But from start to finish the entire film feels sterilized. Burton’s London, brought to life with a combination of real sets and CGI magic, is gritty, dismal, and unpleasant, certainly, but it’s also unabashedly perfect in how gritty, dismal, and unpleasant it is. Not even in the ruin of Todd’s former place of residence or Lovett’s bake shop is there a real sense of imperfection; all of the griminess betrays just how staged it is through how artfully composed it is. It looks great– it should– but it’s also far too “pretty” for me to buy it. Every scuzzy inch of the sets never genuinely feels like part of the downtrodden and squalid world Todd inhabits. And, of course, that ugly-to-be-beautiful aesthetic may have entirely been the point, given Burton’s talents with set design and his creative flair for composing eye-catching imagery. But a movie like Sweeney Todd, for me, begs for the director to revel in and embrace its seediness and decay, which Burton never fully does (as an aside, I wonder now if this had something to do with the large amount of CGI used to create the London in Burton’s mind), and this lack of verve does a disservice to the film’s overall tone. Even when things get bloody– and they do, for the record, get quite bloody– all of that viscera mostly gets unleashed with control and caution, feeling like a rehearsed act rather than a crime committed in the moment. Several kills stand out as particularly unbridled, and they imbue the sense of shock that the image of a barber brutally murdering his patrons should, but the film rarely goes for the jugular with the necessary relish.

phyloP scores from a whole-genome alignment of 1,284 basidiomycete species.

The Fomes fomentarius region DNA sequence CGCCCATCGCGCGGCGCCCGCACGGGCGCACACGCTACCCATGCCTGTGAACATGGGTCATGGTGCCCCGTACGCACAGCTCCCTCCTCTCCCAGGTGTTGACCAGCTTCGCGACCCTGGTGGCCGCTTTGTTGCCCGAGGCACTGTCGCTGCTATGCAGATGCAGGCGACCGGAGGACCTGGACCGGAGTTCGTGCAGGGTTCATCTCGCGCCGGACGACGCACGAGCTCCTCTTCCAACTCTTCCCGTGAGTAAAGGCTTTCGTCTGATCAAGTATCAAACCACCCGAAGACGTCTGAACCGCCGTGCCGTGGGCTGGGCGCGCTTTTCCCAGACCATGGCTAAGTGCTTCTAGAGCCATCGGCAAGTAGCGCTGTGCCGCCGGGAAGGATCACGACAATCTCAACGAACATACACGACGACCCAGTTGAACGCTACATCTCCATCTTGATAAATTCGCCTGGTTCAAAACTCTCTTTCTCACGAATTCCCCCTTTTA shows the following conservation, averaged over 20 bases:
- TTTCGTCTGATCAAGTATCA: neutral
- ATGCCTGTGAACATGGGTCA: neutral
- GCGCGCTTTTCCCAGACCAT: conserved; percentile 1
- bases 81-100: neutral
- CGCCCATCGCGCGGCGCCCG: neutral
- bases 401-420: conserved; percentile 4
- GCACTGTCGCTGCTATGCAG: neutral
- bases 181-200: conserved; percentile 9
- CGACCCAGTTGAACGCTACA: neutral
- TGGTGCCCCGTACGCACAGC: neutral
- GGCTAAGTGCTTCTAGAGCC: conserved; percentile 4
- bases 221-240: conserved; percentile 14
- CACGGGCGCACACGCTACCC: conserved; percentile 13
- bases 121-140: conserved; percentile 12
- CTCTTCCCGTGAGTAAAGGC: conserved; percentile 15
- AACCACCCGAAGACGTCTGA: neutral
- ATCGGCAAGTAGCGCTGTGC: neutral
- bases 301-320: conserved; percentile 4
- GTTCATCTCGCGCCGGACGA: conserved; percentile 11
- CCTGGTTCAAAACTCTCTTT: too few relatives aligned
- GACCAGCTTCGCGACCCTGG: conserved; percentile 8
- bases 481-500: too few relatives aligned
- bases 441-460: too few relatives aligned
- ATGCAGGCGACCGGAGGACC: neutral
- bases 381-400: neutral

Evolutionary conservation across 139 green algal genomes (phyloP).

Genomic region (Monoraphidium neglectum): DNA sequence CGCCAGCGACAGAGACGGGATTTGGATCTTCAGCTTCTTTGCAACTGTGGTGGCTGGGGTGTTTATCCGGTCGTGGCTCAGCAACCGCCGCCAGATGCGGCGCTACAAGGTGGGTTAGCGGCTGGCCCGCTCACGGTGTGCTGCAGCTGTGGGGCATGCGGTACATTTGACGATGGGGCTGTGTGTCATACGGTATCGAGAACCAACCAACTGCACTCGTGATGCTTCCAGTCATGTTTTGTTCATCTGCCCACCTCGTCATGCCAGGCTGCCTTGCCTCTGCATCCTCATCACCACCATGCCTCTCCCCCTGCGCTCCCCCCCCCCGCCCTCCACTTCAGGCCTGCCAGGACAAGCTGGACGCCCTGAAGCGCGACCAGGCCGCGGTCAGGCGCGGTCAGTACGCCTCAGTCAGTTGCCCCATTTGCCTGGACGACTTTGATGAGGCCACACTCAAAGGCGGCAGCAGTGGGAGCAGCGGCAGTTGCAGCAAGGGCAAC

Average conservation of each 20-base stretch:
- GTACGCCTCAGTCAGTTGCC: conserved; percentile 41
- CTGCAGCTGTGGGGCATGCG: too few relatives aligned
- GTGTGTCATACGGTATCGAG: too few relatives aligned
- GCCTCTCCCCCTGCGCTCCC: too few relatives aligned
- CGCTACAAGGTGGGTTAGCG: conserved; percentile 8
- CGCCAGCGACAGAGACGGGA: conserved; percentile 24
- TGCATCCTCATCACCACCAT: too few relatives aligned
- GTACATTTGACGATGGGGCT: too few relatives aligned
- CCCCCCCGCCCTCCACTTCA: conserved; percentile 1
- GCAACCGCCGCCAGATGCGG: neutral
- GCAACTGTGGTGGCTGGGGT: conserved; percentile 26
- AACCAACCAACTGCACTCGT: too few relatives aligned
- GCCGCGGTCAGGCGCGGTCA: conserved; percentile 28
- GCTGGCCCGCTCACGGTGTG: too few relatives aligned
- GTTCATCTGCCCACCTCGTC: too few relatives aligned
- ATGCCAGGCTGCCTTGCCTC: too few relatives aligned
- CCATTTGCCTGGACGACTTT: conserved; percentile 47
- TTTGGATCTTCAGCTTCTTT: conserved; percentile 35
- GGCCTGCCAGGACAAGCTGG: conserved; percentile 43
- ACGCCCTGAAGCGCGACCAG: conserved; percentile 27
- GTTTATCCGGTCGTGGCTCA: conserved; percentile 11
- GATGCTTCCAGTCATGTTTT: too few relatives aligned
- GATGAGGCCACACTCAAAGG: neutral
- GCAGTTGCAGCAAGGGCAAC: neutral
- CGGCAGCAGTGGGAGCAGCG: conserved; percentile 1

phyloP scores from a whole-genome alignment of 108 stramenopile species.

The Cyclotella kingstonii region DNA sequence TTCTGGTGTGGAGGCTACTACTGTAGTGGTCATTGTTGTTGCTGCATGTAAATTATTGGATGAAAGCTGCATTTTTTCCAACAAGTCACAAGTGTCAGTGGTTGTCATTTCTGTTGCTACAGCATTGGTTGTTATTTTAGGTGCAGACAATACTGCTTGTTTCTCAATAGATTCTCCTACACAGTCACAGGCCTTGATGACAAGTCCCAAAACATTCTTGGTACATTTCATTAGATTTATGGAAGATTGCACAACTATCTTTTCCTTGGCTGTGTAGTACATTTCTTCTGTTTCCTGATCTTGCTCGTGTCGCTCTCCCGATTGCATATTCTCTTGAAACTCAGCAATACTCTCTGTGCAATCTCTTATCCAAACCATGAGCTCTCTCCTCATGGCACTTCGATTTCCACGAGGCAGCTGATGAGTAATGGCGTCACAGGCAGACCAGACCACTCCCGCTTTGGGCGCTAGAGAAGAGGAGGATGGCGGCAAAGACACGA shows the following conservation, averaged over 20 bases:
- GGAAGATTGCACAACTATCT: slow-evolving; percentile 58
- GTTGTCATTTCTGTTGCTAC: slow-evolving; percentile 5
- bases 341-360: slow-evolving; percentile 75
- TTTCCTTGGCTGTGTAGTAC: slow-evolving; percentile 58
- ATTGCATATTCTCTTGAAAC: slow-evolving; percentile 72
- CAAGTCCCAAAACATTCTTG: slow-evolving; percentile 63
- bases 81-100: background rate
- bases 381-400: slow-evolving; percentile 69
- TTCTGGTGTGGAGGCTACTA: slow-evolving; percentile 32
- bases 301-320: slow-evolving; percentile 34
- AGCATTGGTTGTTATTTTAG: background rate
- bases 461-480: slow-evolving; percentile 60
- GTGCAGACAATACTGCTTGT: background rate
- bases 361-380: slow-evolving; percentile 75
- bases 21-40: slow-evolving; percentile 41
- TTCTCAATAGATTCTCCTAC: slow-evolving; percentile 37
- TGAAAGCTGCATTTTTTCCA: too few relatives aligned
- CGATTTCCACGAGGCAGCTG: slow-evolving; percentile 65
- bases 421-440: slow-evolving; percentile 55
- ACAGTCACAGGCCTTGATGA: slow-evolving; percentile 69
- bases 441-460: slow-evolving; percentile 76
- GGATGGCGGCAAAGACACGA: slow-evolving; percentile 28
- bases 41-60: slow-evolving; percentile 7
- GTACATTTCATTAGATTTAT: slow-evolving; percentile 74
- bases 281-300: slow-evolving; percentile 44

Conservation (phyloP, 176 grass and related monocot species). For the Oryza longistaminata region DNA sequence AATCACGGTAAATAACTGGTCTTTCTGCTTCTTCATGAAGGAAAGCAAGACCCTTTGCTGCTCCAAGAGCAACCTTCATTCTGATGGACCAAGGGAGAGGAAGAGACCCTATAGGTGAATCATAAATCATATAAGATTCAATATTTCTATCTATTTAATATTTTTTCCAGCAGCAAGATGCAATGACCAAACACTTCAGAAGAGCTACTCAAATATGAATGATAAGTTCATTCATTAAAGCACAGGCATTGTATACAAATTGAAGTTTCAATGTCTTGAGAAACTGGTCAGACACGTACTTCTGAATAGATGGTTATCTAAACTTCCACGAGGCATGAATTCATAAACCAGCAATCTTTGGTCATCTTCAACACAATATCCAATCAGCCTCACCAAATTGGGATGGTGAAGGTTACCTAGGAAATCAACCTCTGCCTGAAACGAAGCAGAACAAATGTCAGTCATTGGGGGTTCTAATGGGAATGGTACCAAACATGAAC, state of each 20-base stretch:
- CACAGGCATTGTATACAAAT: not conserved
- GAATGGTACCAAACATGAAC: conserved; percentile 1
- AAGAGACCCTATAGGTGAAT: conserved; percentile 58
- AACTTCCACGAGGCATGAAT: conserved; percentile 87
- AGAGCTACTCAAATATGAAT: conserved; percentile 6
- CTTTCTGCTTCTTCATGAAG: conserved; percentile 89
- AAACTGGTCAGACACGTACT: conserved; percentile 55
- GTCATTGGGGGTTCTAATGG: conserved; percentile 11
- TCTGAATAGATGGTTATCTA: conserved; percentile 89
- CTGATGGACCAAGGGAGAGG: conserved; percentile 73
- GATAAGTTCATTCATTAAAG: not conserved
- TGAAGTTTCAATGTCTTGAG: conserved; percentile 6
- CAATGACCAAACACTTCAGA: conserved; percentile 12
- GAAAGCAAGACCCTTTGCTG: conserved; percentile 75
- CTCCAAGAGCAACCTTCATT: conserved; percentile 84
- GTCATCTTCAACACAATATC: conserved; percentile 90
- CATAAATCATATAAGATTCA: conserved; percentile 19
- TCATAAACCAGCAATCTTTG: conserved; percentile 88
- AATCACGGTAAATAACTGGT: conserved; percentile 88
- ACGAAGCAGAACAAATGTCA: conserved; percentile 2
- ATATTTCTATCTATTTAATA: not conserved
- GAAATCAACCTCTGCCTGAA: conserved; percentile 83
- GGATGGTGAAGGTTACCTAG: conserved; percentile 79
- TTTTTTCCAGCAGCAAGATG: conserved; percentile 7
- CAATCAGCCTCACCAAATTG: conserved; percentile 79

Where Sweeney Todd does find its bite lies in, for the most part, the performances, which are almost uniformly wonderful even if they do come up somewhat short in the singing department. Of course, that’s a major problem when your movie is a musical, but the cast finds a way to make everything work despite their general lack of vocal ability (particularly Alan Rickman, who otherwise proves completely delightful as the loathsome and arrogant Turpin)– they work through the lyrics admirably, adapting as they are able to do Steven Sondheim’s songs justice. Interestingly, the major weakness in Sweeney Todd is Todd himself. I can completely understand the decision to cast an actor like Depp in this sort of role, but Depp shares in common the same flaws as the film’s world-building excercise– he’s too damn handsome. Barker’s transformation from family man to lunatic manifest in a streak of white running through his hair and a sudden change in the hue of his skin tone; for a guy who’s supposedly been doing hard labor in Australia for the duration of his exile, that’s just not enough. Depp performs the role admirably enough, talk-singing his way through musical numbers and bringing Todd’s dark rage boiling over the surface, but the look of the character ends up betraying all the strong work he does here.